People on the campaign trail simply call him Julian. For the past month, Julian Castro has been living on a political high with the windfall that electoral currency can give a smart, attractive young candidate who has been anointed The Rising Star.
In that time, Julian Castro has come a long way, psychologically as well as politically, from his home in San Antonio where he is the mayor—a title that doesn’t seem as important right now as what he’s become: He campaigns at the right hand of President Barack Obama’s re-election campaign.
And on Obama’s most recent fundraising swing into California, Castro got the royal Hollywood treatment, meeting the movie stars, show business honchos and billionaires who for years have been the source of hundreds of millions of dollars to national Democratic candidates.
George Clooney wrapped an arm around Julian’s shoulders and whispered something funny into his ear. Katy Perry shook his hand longer than most on the campaign trail—was the 37-year-old political wunderkind her “Teenage Dream”? DreamWorks Animation head Jeffrey Katzenberg told him he was sure they would be seeing each other more in coming years.
Castro all but stole the show at a fundraising concert in front of 6,000 Obama supporters like a teary-eyed Maria Sipin of L.A.’s San Gabriel Valley who said “my hands hurt from clapping” during the Texan’s speech.
“You’ll be the first Hispanic governor of Texas,” another admirer said to him as he was led off the Nokia Theater stage.
Others asked Castro if he had seen Jimmy Fallon’s impersonation of him on “Late Night”—Julian had—and remarking how they thought the talk show host looked like his identical twin brother.
“Really? I thought he looked more like Joaquin,” said a laughing Castro, referring to his real twin brother, a Texas legislator who is running for Congress.
Through it all, Castro took in all the lavish admiration and compliments with a humility that those who know him say is genuine and true to his modest roots.
But Julian Castro is also extremely smart—brilliant, in fact—and the humble manner in which he carries himself in the political stratosphere in which’s he’s found himself is also due to knowing the reality of Texas politics.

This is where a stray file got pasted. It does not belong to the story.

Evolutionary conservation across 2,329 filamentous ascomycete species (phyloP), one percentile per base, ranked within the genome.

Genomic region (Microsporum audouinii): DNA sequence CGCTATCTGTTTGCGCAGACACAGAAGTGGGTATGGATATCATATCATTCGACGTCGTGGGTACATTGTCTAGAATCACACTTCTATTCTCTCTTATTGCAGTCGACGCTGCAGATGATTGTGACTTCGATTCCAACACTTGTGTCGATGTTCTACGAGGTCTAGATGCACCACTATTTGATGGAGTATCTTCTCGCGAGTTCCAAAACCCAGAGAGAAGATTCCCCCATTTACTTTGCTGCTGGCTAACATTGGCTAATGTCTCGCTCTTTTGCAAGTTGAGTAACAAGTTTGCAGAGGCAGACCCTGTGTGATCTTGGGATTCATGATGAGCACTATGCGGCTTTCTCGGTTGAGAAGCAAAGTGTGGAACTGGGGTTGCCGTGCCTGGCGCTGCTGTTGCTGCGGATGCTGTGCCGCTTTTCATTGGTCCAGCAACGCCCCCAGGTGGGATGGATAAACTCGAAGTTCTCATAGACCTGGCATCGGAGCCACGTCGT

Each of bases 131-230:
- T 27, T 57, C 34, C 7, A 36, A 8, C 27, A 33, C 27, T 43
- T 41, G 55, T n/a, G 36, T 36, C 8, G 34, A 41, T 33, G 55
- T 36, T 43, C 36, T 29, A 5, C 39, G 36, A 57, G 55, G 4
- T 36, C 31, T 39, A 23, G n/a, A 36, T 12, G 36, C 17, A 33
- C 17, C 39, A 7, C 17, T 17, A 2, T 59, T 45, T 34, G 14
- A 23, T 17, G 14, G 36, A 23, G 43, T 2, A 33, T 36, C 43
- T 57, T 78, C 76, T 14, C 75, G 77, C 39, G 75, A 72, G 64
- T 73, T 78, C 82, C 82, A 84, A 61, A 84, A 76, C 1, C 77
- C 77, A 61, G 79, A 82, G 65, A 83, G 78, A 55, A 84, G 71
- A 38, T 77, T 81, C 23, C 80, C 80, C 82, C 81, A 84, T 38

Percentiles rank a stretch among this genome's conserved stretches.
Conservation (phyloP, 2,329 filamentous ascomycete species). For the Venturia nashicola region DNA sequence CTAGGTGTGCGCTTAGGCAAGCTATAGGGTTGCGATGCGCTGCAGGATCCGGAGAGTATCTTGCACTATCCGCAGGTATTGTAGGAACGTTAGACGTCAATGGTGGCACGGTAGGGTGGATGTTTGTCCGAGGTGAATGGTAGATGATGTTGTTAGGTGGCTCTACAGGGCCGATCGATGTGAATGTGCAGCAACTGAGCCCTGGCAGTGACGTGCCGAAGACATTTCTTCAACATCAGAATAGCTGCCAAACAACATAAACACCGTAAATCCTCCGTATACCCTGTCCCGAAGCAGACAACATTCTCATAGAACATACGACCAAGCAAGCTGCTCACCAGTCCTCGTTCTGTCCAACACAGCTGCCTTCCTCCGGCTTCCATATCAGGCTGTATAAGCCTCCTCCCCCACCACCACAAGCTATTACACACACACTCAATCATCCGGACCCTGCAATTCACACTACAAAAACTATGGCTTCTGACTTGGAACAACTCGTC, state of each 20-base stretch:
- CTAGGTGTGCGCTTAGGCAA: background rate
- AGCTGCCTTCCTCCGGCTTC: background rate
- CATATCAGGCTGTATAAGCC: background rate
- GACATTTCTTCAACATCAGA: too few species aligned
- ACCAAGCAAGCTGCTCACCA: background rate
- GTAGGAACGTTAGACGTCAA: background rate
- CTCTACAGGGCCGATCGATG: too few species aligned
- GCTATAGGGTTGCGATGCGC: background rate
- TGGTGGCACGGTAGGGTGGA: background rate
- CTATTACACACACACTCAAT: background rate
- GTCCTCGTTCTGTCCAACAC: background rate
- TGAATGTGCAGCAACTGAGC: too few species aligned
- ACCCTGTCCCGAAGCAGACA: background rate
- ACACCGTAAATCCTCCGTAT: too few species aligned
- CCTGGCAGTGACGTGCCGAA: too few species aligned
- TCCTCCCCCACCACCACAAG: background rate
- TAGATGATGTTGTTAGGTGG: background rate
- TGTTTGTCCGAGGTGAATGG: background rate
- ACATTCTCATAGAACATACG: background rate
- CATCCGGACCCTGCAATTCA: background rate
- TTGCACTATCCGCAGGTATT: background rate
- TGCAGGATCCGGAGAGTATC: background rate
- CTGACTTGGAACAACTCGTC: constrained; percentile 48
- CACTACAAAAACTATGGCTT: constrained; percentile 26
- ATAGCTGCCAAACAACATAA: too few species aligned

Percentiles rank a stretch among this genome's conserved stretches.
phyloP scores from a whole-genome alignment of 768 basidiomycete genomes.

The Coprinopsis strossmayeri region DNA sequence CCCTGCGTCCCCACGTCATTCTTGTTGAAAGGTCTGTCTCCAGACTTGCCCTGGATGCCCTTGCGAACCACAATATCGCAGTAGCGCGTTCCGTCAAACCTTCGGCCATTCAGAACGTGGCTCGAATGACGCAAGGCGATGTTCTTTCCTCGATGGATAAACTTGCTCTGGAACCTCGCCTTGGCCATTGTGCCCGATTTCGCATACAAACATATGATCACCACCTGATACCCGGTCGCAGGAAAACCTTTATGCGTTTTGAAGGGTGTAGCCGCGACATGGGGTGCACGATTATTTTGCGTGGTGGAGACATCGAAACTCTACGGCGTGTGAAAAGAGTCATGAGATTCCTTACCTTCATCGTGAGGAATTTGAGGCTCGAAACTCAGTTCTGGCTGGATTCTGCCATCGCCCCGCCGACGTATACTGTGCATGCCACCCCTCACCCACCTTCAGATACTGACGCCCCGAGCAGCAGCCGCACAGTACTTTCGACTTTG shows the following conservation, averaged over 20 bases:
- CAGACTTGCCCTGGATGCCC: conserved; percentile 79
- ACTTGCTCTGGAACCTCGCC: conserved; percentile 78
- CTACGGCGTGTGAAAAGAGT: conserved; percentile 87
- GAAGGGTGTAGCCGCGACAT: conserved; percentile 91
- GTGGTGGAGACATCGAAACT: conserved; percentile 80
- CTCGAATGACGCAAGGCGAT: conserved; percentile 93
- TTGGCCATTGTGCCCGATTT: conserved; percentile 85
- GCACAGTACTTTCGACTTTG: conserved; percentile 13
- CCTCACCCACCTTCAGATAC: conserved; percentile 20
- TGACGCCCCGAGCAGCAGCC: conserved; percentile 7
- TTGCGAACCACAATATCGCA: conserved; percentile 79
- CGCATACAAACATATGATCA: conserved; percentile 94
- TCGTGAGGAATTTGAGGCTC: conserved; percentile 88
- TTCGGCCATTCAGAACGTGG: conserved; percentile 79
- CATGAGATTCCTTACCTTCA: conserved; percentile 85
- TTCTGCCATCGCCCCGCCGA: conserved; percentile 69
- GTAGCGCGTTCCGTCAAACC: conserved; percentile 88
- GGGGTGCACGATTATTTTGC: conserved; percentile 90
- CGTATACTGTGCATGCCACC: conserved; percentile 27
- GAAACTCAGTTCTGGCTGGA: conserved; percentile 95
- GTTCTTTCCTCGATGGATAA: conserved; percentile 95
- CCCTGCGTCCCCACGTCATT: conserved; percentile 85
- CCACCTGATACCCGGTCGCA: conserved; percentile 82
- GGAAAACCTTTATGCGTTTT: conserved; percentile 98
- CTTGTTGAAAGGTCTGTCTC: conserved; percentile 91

Of the 29 statewide offices in Texas, not a single post is held by a Democrat. That is how solid of a Red State the home of Lyndon Johnson has become in the past generation. Democrats are hoping that the growing Latino population—currently 38 percent and estimated to reach above 50 percent in the 2030s, possibly sooner.
That would seem ideal for a Democratic takeover until one understands another sobering reality.
Today, more than half of the state’s population under 18 is Latino and ineligible to go to the polls. By 2015, almost a third of all Hispanics in Texas will still be too young to vote.
“For me, or for any Democrat,” says Castro, “something has to change in the state before a Democrat is going to get elected.”
Still, that has not kept Julian Castro from becoming the most sought-after Obama surrogate, Latino or otherwise, surpassing in popularity Los Angeles Mayor Antonio Villaraigosa.
That itself became a source of small embarrassment last week when the Obama campaign rolled into tiny Keene, Calif., where the president dedicated a historical monument to Cesar Chavez, the late farm labor leader and Latino patron figure.
Villaraigosa was among the Hispanic politicians who accompanied Obama, but many in the crowd wanted to see Castro, with a few in the crowd even vocal about it.
“Where’s Julian?” they wanted to know.
Castro had a prior commitment in Chicago where he joined that city’s mayor, Rahm Emanuel—Obama’s former chief of staff—to announce a joint campaign between their two cities to improve healthy lifestyle choices among their residents.
It has been enough to whet the political appetites of Democrats outside his beloved home who would like to see him in higher office, possibly on a national stage.
“I’m not interested in that,” says Castro in a manner that is neither convincing nor dismissive. “It’s not what I want to do.”
“Afterwards, as my tenure in San Antonio comes to a close, if I were to look at another position, it would be in Texas.”